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Business Analysis Techniques by Paul Turner, Debra Paul, James Cadle

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INDEX
acceptance criteria definition
188–192
activity sampling see sampling
Agile development approach 30,
167–168, 171–173,
202–203
Ansoff’s
Box
see Ansoffs
matrix
Ansoff’s
matrix
16–17
ARCI
charts
see RASCI
charts
Arlow,
J
57,
221
background
reading
see background
research
background
research
63–64
Balanced
Business
Scorecard
(BBS)
22–24
BAM
see business
activity
modelling
BATNA
(Best
Alternative
to
a
Negotiated
Settlement)
89
BCG
matrix
see Boston
Box
benefit-cost
analysis
(BCA)
see
cost-benefit
analysis
benefits
management
244–248
benefits
realisation
244,
248–250
Bennis,
W
231
Boston
Box
12–14
Boston
Consulting
Group
matrix
see
Boston
Box
Bradley,
G
141,
244,
250
brainstorming
35,
89,
125
Branson,
R
233–234
business
activity
modelling
(BAM)
75–78
business
analyst
(BA)
role
and
responsibilities
1
business
case
preparation
cost-benefit
analysis
133–141,
254–255
impact
analysis
141–143
investment
appraisal
146–151
risk
analysis
143–146
business
case
presentation
154–155
practical
points
155
report
creation
151–154
business
case
report
creation
151–154
practical
points
153–154
business
change
four-view
model
20–21,
121
McKinsey
7-S
model
17–20
business
change
identification
gap
analysis
118–121
business
culture
230–235
business
environment
organisation
diagram
98–100,
254
PESTLE
analysis
3–6
Porter’s
Five
Forces
framework
6–8
business
event
analysis
101–105
context
diagram
102–103
examples
of
business
events
104
business
process
analysis
business
event
analysis
101–105
business
process
modelling
105–110,
253
business
rules
analysis
110–112
decision
tables
112–116,
117,
118
decision
trees
116–118
business
process
modelling
105–110,
253
documenting
tasks
107–108
hierarchical
numbering
system
107,
108
performance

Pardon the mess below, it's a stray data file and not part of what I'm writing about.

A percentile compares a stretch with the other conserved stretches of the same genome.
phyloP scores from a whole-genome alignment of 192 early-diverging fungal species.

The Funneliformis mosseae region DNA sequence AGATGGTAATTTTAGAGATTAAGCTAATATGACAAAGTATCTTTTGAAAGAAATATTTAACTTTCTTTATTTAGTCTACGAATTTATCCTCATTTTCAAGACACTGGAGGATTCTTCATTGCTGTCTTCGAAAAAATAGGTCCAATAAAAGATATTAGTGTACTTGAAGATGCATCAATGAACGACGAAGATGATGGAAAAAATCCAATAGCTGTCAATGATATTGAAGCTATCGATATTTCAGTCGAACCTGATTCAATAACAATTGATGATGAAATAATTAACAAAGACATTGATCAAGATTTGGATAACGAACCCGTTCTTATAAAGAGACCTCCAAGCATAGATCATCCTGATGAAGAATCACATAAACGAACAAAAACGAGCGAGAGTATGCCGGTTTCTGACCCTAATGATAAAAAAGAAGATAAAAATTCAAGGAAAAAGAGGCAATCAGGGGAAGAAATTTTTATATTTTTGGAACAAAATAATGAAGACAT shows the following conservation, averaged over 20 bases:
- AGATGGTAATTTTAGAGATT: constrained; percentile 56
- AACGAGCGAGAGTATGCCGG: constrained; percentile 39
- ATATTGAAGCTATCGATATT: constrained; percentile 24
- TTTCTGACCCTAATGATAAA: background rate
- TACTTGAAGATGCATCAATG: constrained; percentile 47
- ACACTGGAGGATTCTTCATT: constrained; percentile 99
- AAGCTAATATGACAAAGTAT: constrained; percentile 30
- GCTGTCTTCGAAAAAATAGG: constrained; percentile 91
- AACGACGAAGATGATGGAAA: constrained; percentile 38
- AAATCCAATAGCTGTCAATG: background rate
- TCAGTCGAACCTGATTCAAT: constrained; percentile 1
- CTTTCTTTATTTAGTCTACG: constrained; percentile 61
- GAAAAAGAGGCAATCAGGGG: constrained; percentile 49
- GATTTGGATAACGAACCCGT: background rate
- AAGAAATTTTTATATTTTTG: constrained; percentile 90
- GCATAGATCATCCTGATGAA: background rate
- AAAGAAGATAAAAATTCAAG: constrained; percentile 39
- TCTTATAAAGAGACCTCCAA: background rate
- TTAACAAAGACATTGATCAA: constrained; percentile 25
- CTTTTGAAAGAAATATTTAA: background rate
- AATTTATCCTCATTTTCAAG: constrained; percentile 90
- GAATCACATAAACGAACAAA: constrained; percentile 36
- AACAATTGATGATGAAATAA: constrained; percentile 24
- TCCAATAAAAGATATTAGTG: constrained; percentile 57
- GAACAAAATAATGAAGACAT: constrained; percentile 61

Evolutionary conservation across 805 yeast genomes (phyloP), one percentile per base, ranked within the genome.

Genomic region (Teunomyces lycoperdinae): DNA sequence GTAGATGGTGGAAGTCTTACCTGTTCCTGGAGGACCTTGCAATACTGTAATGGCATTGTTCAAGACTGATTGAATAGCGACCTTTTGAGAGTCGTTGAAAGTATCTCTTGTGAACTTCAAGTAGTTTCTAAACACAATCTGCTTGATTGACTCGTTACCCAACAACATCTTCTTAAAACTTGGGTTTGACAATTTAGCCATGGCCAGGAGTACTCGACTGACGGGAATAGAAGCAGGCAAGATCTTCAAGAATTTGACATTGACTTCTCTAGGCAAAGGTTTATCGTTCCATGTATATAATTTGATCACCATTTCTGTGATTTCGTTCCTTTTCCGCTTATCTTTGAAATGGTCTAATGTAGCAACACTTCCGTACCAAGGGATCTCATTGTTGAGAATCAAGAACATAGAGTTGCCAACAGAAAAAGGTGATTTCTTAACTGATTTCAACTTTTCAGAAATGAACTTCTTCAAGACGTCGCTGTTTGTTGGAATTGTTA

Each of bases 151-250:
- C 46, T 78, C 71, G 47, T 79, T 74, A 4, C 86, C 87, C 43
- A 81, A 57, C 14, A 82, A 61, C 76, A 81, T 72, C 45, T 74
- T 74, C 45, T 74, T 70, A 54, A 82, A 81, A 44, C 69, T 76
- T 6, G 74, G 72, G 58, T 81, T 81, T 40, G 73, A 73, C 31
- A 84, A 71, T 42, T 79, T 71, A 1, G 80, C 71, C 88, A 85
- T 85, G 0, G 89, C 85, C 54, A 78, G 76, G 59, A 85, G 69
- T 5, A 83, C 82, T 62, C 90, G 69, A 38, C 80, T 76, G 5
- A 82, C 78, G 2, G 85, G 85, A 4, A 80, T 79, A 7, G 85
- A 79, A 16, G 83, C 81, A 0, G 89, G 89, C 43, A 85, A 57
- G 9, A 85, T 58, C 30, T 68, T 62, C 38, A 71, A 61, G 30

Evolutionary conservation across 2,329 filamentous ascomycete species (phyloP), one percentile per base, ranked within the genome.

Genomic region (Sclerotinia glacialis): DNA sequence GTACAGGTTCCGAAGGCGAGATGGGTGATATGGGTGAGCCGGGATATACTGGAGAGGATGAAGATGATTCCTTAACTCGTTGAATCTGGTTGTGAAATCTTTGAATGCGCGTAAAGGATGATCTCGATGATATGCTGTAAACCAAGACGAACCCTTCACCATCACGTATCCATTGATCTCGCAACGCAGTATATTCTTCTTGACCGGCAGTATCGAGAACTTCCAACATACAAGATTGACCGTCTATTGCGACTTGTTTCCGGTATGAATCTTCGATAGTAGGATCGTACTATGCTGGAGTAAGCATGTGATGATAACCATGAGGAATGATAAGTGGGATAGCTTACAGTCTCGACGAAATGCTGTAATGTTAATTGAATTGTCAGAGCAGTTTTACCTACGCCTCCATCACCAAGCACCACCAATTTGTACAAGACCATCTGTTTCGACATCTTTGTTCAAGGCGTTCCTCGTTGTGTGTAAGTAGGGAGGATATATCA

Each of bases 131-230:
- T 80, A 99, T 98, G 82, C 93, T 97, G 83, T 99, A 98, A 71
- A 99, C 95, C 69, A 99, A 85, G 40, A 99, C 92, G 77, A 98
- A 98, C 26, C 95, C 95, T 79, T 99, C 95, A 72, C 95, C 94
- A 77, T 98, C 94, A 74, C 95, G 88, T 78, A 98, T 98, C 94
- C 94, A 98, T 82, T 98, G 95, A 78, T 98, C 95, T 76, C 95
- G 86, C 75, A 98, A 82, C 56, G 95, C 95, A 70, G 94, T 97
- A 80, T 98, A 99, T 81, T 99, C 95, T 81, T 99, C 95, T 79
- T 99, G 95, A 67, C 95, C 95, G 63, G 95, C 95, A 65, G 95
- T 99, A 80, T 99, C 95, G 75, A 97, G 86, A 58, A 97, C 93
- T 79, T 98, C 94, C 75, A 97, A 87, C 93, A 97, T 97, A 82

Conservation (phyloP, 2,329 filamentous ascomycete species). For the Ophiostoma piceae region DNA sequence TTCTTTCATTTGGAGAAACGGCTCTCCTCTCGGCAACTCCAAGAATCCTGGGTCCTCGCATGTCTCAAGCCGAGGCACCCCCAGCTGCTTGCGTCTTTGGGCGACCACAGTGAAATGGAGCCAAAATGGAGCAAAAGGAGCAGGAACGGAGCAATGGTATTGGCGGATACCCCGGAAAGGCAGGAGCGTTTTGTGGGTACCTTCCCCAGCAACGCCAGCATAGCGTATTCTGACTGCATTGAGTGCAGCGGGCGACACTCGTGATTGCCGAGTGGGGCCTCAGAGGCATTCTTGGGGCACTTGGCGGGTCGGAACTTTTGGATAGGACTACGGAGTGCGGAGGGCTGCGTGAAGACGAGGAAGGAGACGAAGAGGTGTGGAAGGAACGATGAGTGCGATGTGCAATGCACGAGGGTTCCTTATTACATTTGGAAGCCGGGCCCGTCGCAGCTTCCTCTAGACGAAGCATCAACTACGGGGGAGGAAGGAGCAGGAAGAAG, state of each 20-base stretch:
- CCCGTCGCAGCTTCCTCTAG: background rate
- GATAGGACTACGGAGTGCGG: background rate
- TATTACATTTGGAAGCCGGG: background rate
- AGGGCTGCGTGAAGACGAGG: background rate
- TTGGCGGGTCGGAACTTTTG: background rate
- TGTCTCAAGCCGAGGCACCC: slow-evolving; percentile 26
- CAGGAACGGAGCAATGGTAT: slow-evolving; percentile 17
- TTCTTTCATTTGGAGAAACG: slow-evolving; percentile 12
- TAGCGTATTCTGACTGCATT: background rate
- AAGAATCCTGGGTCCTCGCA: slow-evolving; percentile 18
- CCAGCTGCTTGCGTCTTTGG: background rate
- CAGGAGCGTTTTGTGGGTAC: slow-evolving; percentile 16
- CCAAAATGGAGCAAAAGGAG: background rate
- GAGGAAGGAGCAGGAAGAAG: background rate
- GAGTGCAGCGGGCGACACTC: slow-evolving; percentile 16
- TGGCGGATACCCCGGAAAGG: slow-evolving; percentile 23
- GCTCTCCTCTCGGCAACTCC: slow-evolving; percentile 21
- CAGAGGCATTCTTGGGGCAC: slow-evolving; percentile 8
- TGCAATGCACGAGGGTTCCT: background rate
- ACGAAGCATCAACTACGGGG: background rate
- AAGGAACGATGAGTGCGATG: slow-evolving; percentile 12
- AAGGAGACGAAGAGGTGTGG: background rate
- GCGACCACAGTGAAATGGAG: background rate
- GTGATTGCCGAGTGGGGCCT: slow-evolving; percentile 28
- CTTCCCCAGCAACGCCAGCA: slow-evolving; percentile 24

measures
109–110
rationalising
process
models
108–109
business
process
triggers
see
business
event
analysis
business
rules
analysis
110–112
Buzan,
B
56
Buzan,
T
56,
57
cash
cow
see Boston
Box
CATWOE
(customer,
actor,
transformation,
world
view,
owner,
environment)
71–74,
253
CBA
see cost-benefit
analysis
change
management
see benefits
management;
benefits
realisation;
organisational
change;
people
change
Checkland,
P
53,
72
Soft
Systems
methodology
53,
74
class
modelling
219–225
reflexive
association
222–223
Cockburn,
A
205,
208
concept
maps
see mind
maps
conceptual
modelling
see business
activity
modelling
conflict
BATNA
(Best
Alternative
to
a
Negotiated
Settlement)
89
principled
negotiation
87–89
requirements
negotiation
183–184
Thomas-Kilmann
conflict
mode
instrument
84–86
conscious
competence
model
242–244
constraints
analysis
see business
rules
analysis
context
diagram
57–59
business
event
analysis
102–103
example
58
corporate
culture
230–235
cost-benefit
analysis
(CBA)
133–141,
254–255
features
distinct
from
benefits
135
intangible
benefits
139–140
intangible
costs
137–138
one-off
or
initial
tangible
costs
135–137
ongoing
tangible
costs
137
tangible
benefits
138–139
types
of
cost
and
benefit
134–135
using
140–141
critical
success
factors
(CSFs)
21–22
CRUD
(create,
read,
update
and
delete)
matrix
225–227
completeness
check
194,
228
cultural
analysis
230–235
Daniel,
E
141,
244
data
modelling
class
modelling
219–225
entity
relationship
modelling
(ERM)
211–219
DCF
see discounted
cash
flow
Deal,
T
E
230–231
decision
tables
112–116,
117,
118
decision
trees
116–118
DeMarco,
T
57
desk
checking
requirements
validation
197
discounted
cash
flow
(DCF)
148–150,
151
document
analysis
51–53
example
document
specification
form
52
documentation
context
diagram
57–59
mind
maps
37,
55–57,
254
requirements
documentation
184–188
rich
pictures
36,
53–55
scenarios
161
workshops
36–37
dog
see Boston
Box
DSDM/Atern
30,
167,
202
257

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